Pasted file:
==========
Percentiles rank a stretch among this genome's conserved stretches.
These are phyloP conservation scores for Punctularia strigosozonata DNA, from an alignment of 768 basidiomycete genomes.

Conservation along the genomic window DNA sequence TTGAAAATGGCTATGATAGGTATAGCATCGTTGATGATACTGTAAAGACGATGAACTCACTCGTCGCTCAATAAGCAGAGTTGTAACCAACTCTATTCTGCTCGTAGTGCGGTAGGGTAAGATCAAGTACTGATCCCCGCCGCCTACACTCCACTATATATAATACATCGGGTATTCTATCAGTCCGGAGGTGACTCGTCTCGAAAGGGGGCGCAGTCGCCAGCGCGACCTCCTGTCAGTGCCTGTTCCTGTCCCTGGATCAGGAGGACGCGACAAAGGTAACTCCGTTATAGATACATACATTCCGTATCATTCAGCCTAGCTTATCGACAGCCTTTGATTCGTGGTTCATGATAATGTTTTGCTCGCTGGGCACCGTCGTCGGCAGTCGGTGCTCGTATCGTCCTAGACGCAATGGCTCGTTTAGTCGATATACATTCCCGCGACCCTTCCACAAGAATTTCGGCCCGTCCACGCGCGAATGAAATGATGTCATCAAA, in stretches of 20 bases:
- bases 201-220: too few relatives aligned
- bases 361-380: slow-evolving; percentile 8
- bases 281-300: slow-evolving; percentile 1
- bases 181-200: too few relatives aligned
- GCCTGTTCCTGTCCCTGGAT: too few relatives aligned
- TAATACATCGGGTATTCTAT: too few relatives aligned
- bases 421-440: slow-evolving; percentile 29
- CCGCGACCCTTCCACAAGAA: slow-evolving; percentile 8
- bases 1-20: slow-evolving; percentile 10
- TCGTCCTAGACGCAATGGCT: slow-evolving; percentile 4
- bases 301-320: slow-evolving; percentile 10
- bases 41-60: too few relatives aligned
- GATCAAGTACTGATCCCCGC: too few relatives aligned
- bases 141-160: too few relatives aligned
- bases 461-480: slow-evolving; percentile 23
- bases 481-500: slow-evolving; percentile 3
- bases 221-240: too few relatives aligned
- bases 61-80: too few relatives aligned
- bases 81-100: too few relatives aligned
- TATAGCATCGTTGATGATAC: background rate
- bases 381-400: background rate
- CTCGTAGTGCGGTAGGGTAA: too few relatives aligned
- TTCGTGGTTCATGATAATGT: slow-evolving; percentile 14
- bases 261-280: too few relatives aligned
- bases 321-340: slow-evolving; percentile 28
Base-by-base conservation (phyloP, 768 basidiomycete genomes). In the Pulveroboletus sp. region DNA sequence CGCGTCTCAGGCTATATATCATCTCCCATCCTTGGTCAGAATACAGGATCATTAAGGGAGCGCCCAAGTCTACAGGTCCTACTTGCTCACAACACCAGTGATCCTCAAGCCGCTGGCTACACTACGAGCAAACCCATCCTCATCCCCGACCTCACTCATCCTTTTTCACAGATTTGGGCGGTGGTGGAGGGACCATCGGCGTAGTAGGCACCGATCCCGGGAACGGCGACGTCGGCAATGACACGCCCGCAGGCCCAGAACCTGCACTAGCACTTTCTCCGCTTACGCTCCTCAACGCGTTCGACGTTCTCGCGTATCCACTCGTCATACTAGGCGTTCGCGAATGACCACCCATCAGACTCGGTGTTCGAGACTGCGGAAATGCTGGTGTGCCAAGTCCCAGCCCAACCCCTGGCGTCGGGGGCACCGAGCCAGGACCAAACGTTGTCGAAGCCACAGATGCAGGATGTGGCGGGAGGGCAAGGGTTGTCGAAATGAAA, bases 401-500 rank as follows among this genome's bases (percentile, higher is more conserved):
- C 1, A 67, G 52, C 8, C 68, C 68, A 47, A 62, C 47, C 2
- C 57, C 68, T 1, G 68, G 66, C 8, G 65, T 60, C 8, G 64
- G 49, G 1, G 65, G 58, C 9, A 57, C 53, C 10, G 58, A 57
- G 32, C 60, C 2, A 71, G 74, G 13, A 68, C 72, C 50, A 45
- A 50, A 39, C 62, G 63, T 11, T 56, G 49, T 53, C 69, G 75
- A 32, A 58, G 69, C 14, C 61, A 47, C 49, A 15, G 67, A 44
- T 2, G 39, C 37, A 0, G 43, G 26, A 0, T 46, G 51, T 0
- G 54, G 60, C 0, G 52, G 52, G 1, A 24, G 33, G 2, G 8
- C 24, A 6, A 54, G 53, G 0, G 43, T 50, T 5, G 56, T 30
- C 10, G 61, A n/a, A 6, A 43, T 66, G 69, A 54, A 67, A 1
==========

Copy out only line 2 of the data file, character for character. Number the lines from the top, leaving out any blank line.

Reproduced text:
These are phyloP conservation scores for Punctularia strigosozonata DNA, from an alignment of 768 basidiomycete genomes.